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Archive for October, 2015

ANOTHER Illustration of the Failed Policy of Zero Tolerance and Good Guys With Guns

October 28, 2015 Comments off

As noted in earlier posts on the topic of school discipline and guns in school, the Columbine incident in 1999 created a siege mentality in schools that has accelerated over the past sixteen years, a mentality that has resulted in parents willingly forfeiting their children’s freedom in schools across the nation and resulted in the kind of brutality in schools that erodes the student, parent, and community respect for law enforcement.

Yesterday, as reported in several media outlets including Common Dreams and the NYTimes student with a cell phone captured a short video of  a policeman in a South Carolina high school “…briefly reproaching the student, who refuses to get up from her desk, before he puts his arm around her neck, flips the desk over backwards, and then throws her to the ground, where he handcuffs her.”

Both writers and most bloggers note that when police are introduced into schools, inevitably they become involved with discipline cases that would typically result in some kind of administrative intervention that most likely would end with both students being suspended from school, either in-school or out of school. Now?

Both students were arrested and charged with “disturbing school;” Kenny (a student who interceded on behalf of the student who was flipped over the desk) was released on $1000 bond.

As I heard on a radio report today, these kinds of offenses often result in fines that a student’s parent must pay and, should they be unable to do so, the student might face imprisonment.

We not only need to re-think the assignment of police in schools, we also need to re-think the surveillance cameras that peer at students, the locked doors that “welcome” parents and community members, and the horrific drills we subject students to in order to prepare them for an invasion by someone with a small arsenal they obtained thanks to our lax gun control. This needs to stop quickly before we graduate more students who are accustomed to 24/7 surveillance and put more and more students into prison for “being a discipline problem” in class.

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By Giving SATs for Free, NYC ALMOST Gets it Right

October 27, 2015 Comments off

I read Elizabeth Harris’ article on the NYC school district’s initiative to offer free SATs to Juniors with great interest. As Superintendent in MD in the early 1990s I persuaded our board to spend the money needed to give the PSAT to sophomores. My rationale for that was to give students an opportunity to see the kind of rigorous tests they needed to pass to get into college and have the time needed to upgrade their course selections in the last two years of HS in order to prepare themselves for college. Also, by administering the test to ALL children at the 10th grade level we were able to identify some “diamonds in the rough”: students who possessed the bedrock skills needed to succeed in college but who had not applied themselves in high school to that point. Finally, we wanted to increase the percentage of our students who aspired to college– a challenge given the fact that many parents in our county had no higher education experience and the cost for college seemed daunting.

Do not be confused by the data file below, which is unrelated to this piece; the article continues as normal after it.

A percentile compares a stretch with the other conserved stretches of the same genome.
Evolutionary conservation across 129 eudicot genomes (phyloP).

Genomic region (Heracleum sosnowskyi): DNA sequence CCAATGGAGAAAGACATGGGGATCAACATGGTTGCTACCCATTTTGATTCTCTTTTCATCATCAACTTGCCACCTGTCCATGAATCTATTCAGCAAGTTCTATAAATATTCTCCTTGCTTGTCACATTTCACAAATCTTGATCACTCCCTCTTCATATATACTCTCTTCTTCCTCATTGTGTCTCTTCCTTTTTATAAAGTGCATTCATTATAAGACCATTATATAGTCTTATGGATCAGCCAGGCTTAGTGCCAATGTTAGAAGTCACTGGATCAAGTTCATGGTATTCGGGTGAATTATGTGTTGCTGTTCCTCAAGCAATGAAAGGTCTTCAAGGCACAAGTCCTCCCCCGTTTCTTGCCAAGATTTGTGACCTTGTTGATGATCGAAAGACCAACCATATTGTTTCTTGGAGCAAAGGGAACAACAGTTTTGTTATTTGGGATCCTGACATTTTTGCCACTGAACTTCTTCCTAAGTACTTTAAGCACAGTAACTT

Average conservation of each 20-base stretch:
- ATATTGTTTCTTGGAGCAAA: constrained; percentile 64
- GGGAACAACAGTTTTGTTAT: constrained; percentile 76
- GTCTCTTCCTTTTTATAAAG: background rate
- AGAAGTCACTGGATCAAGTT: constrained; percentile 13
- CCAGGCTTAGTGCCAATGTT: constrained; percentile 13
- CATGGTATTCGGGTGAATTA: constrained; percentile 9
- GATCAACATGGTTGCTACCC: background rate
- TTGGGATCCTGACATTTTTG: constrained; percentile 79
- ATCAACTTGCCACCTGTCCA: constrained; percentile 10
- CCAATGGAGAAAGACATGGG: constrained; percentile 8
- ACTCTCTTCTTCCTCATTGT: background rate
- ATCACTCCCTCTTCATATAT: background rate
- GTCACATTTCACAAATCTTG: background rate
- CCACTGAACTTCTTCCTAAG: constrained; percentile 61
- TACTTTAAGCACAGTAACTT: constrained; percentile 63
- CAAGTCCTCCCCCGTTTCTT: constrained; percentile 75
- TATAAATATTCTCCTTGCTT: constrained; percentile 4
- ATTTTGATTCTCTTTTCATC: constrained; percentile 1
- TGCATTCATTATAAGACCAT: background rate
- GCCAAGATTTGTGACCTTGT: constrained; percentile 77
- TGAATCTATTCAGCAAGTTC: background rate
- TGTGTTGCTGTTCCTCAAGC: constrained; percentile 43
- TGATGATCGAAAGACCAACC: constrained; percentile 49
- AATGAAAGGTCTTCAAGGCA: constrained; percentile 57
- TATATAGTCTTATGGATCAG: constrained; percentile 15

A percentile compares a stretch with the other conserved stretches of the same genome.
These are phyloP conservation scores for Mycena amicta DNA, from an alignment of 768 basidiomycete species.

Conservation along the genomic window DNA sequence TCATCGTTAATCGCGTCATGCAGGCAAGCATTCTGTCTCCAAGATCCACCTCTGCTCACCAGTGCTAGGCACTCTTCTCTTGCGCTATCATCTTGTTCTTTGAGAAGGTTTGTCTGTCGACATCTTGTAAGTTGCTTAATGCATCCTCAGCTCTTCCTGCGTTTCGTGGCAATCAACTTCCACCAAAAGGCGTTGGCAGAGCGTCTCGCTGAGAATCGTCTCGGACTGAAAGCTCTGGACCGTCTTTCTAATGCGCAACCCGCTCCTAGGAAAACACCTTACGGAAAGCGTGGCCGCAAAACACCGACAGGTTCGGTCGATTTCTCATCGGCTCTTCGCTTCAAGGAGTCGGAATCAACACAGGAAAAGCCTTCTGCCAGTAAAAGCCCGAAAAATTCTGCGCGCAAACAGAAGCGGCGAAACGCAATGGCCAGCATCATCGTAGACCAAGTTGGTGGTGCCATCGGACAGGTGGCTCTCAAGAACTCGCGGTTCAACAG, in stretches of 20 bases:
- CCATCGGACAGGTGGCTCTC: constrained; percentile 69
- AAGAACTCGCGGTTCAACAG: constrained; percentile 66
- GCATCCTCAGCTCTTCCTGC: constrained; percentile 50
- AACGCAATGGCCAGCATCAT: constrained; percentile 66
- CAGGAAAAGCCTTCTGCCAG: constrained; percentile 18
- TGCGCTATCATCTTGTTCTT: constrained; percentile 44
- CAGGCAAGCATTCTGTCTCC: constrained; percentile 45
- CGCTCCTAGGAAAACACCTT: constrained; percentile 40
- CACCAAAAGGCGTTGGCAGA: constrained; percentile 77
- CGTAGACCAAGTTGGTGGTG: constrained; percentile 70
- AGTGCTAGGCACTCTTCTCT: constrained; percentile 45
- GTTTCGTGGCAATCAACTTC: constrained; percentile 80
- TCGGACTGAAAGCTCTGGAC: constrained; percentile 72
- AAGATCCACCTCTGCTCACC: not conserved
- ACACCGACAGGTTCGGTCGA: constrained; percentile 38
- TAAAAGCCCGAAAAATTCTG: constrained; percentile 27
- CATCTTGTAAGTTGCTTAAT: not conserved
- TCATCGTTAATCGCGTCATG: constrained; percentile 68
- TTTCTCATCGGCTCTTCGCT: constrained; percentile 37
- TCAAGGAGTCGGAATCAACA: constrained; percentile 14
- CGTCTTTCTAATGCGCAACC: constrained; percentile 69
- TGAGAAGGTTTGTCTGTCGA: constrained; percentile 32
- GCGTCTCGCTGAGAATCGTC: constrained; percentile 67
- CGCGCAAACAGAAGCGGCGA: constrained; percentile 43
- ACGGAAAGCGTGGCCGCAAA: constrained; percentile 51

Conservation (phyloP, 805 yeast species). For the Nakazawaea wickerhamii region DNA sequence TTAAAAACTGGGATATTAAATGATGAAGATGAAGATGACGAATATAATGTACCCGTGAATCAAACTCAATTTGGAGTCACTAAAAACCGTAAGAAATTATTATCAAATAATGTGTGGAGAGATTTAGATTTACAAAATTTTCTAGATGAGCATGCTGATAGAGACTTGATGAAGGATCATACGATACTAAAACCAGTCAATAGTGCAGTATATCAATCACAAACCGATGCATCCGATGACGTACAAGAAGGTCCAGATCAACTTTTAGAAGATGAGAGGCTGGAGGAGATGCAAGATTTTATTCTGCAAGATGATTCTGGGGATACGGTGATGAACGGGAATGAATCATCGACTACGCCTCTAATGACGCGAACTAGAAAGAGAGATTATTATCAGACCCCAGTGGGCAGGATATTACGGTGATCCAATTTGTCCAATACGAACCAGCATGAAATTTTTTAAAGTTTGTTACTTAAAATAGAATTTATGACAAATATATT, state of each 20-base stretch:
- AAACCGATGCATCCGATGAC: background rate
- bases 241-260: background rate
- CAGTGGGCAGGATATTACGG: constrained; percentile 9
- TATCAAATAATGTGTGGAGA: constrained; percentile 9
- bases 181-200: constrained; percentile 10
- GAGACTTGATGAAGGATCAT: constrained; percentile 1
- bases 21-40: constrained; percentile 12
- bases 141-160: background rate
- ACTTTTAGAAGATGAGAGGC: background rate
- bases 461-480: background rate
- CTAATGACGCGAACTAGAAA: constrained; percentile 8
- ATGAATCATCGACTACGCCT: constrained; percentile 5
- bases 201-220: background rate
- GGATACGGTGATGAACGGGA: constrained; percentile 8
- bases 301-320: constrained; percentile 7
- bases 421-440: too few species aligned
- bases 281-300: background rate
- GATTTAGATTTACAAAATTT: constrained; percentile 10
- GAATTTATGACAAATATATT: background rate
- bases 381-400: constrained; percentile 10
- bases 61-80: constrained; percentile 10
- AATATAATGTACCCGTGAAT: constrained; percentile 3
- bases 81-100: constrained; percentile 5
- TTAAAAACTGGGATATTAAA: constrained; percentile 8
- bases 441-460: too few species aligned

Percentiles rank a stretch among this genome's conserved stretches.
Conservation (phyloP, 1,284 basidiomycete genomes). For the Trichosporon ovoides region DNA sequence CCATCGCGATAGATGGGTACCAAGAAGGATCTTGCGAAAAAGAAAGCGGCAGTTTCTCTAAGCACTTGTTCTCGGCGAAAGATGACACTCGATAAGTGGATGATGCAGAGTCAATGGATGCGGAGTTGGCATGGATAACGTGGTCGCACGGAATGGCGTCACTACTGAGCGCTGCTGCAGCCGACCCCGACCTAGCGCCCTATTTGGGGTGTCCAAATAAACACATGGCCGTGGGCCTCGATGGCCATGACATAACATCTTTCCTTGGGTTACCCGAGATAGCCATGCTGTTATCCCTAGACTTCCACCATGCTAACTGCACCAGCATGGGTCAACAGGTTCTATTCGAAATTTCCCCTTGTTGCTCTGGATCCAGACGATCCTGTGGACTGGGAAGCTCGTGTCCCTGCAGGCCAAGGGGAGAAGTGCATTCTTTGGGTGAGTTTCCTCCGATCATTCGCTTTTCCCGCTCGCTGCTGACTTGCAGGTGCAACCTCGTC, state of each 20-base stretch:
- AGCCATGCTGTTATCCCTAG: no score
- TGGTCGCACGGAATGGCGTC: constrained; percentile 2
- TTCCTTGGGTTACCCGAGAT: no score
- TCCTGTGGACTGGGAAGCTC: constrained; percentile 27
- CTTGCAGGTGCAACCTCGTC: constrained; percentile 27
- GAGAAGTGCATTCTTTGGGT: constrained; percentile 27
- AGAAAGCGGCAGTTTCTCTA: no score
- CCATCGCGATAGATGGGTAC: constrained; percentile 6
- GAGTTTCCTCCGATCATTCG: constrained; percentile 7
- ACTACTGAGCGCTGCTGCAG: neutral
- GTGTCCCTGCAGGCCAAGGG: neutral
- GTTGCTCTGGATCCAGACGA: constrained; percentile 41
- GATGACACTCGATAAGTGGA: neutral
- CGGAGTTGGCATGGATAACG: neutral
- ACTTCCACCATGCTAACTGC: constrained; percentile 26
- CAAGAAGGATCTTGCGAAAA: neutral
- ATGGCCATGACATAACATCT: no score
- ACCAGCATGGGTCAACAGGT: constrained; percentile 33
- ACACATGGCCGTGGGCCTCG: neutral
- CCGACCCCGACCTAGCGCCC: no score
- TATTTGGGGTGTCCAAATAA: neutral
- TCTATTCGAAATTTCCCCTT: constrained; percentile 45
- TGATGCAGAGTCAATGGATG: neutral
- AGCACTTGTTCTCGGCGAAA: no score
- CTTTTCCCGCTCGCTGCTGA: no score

Free SATs to juniors is a good idea… but I remain convinced that free PSATs for sophomores is the better way to go.

Standardized Tests are a Form of Racial Profiling

October 27, 2015 Comments off

A thought provoking analysis of the effects of standardized testing. Christine Malsbary persuasively asserts that tests reinforce segregation and the notion of white supremacy… and offers compelling evidence to support that assertion. 

Several days before writing this blog post, I visited a 12th grade class that I have been following since the beginning of their 11th grade year. I am a researcher and I study how education policy affects teachers and students in their daily lives. The youth I work with are all immigrants, students of color, and learning English as a second language. I sat next to student I didn’t recognize and asked the teacher who he was.

Source: Standardized Tests are a Form of Racial Profiling

Categories: Uncategorized

A Closer Look At Obama’s Testing Pronouncement: There’s No There There

October 27, 2015 Comments off

After reading several articles on President Obama’s recent pronouncement that we are over testing children and that we should therefore limit testing to 2% of a student’s class time I have come to the conclusion that nothing substantive will change. Unsurprisingly, the Network for Public Education (NPE), Diane Ravitch’s think tank, issued the most insightful response to the President’s announcement. In a Press Release published yesterday, blogger and NPE officer Anthony Cody offered this observation: